The Mourning Forest (2007) by Naomi Kawase

Machiko (Machiko Ono) has recently started work at a nursing home for the elderly in rural Kansai. It is revealed in flashback that she has lost a young son in an unspecified accident after letting go of his hand, something for which her partner cannot forgive her. One of the care home residents, Shigeki (Shigeki Uda), is a man struggling with dementia whose wife died thirty-three years ago. Shigeki struggles with outbursts of emotion and anger, especially when Machiko attempts to move his bag. A priest visiting the home tells them that thirty-three years after death a person will become one with Buddha, and therefore will be unreachable by the living. Machiko and Shigeki develop a relationship that grows warmer as time progresses and she decides to take him on a day trip. When the car breaks down, the two are stranded in the countryside. Shigeki leads her on a long hike through the woods, during which they both process their grief.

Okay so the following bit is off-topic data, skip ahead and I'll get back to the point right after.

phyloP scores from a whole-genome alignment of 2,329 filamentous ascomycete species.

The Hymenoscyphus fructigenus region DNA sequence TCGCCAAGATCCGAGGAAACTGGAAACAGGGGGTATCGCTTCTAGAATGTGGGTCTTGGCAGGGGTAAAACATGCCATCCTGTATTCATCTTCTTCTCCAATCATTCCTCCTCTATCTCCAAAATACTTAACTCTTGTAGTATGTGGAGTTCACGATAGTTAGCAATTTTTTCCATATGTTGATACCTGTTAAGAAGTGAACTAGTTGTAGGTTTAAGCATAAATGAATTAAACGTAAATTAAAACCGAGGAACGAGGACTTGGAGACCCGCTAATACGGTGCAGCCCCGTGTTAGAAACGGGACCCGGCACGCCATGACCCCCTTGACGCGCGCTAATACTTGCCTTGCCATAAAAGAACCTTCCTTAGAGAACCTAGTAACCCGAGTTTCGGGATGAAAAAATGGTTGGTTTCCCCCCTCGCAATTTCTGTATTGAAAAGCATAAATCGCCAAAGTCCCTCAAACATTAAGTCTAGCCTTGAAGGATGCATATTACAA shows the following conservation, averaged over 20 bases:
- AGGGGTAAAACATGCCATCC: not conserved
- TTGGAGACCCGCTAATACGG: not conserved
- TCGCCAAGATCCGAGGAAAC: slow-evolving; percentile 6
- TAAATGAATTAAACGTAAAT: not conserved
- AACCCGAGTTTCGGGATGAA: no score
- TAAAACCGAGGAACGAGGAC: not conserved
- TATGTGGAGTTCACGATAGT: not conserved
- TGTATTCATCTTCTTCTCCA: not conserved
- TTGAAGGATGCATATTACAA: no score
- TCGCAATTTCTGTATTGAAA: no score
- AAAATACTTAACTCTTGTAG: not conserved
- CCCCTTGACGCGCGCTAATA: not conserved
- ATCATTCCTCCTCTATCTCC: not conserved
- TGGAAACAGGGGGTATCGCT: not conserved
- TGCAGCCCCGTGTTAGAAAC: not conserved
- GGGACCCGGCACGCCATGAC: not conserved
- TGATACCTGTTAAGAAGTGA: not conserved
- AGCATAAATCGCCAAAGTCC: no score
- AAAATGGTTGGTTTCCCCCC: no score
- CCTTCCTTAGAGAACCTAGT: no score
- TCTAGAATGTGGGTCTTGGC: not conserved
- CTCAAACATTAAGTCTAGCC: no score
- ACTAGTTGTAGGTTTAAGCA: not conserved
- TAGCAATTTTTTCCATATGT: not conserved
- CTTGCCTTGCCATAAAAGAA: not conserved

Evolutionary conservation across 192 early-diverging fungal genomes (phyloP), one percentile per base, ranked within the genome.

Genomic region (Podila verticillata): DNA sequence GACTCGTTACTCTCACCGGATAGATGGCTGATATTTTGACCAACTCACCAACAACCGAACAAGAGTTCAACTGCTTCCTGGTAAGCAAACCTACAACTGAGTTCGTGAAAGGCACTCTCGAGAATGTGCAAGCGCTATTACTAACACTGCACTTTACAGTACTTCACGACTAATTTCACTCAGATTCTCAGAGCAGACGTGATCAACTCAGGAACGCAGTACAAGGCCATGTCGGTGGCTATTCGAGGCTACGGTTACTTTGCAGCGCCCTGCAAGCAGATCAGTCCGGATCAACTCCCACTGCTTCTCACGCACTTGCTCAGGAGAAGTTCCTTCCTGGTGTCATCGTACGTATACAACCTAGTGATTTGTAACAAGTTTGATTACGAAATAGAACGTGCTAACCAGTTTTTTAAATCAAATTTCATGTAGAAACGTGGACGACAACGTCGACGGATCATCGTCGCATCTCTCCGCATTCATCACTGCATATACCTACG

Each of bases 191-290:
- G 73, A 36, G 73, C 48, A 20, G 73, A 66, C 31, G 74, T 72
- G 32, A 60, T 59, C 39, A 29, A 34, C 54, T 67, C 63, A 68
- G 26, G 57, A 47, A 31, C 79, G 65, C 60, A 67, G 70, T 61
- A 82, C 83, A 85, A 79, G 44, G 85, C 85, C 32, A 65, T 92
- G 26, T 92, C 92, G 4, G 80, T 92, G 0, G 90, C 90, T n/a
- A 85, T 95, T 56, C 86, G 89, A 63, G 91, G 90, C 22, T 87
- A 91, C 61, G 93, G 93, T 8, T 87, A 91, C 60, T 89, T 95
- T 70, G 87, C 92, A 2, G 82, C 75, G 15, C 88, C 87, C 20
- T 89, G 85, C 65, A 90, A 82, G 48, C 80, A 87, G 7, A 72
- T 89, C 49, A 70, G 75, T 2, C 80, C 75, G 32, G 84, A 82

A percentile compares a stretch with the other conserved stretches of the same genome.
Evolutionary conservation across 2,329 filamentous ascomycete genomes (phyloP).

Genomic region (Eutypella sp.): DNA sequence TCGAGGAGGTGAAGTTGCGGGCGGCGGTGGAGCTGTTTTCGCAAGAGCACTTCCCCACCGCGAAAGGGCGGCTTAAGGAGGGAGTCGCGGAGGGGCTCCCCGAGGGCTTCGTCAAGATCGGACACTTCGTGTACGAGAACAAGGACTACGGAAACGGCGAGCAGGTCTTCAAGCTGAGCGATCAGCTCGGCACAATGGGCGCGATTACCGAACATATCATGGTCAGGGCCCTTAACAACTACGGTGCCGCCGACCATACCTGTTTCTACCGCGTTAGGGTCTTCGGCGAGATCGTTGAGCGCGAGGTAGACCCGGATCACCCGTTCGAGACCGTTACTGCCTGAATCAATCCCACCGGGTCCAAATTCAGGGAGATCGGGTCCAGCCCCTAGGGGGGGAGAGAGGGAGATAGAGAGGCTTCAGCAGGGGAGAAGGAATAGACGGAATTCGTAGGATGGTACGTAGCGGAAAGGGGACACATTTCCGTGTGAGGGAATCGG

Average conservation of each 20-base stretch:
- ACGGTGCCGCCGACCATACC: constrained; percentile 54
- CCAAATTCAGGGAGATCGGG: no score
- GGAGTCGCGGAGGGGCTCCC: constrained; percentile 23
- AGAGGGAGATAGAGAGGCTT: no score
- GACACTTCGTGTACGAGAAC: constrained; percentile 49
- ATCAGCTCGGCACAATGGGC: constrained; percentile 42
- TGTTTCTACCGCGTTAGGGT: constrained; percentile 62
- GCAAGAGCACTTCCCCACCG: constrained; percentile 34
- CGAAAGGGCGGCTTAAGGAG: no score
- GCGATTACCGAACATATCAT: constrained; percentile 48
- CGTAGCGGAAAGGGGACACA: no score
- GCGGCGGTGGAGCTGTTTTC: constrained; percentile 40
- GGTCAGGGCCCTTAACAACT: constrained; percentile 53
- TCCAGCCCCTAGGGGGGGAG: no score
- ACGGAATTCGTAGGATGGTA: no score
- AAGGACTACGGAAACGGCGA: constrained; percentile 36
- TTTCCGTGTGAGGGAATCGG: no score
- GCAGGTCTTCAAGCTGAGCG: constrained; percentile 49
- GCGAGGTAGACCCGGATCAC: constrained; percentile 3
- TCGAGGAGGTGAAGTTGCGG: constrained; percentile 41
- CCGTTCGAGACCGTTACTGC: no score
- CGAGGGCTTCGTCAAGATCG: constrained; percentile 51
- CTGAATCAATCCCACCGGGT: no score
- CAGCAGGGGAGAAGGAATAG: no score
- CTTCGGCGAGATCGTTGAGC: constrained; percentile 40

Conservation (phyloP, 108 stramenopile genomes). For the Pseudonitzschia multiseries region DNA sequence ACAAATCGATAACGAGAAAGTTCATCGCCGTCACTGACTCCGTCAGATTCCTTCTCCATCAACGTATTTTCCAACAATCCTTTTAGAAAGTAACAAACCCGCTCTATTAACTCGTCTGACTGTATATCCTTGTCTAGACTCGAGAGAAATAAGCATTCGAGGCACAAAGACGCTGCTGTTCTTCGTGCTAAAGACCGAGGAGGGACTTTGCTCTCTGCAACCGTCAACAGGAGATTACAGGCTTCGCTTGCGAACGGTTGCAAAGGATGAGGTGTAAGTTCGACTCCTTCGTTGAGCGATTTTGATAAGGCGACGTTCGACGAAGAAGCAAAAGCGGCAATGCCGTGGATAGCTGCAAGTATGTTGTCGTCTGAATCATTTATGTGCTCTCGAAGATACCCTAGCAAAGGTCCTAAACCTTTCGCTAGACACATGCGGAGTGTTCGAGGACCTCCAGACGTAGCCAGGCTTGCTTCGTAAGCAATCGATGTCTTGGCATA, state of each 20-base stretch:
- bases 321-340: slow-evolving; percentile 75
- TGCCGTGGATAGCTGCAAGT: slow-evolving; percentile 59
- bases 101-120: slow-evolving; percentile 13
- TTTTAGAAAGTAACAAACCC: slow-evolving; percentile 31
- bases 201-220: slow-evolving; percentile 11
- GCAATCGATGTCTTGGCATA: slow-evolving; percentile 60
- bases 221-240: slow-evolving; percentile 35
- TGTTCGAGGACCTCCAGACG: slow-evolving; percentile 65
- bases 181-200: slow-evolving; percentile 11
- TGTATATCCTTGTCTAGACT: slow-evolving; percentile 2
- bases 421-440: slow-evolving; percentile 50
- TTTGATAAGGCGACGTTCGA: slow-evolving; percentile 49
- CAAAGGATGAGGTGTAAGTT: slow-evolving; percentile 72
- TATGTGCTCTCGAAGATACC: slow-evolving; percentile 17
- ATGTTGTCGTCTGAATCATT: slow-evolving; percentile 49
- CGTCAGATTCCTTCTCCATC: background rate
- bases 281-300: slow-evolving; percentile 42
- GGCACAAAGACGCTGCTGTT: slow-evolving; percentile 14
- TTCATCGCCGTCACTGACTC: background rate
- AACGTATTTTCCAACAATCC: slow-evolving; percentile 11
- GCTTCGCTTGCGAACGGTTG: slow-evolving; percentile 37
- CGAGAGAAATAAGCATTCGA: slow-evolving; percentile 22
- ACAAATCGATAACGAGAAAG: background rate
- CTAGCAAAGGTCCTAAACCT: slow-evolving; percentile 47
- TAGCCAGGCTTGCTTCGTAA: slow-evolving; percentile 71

“The Mourning Forest” is a heartfelt look at death and the effect it has on those left behind. It is explained later in the film that “Mogari” (in the Japanese title) refers to not only the period of mourning, but the place of mourning. For Machiko and Shigeki, the journey through the forest is a metaphorical journey through grief to acceptance. We learn little about Machiko’s son and Shigeki’s wife, and there is a palpable emptiness at the heart of the film that perfectly captures the feeling of bereavement. The sequence in which Shigeki plays a duet before being left along with the plaintive notes of his solo melody ringing out in the dark perfectly typifies this sense of loss following the death of a loved one. The performances from Machiko Ono and Shigeki Uda are raw and believable. Machiko is a character putting a brave face on her loss, attempting to find reason for living. Even in his confusion, Shigeki senses that something is missing from his life. The priest early in the film explains that living has two meanings, not only physically existing but feeling and experiencing things. It is often the case that people close themselves off from the world following the passing of a loved one. In their arduous hike through the forest, Machiko and Shigeki, experience hardships and suffering as well as positive moments, and it is all of these combined that contribute to a sense of living. The film features some stunning cinematography, particularly in the shots of the natural world, whether a butterfly hovering above a stream or the towering trees of the forest. There is a gentle piano score that compliments this sense of a rural idyll, and a natural world that can be both beautiful and terrifying.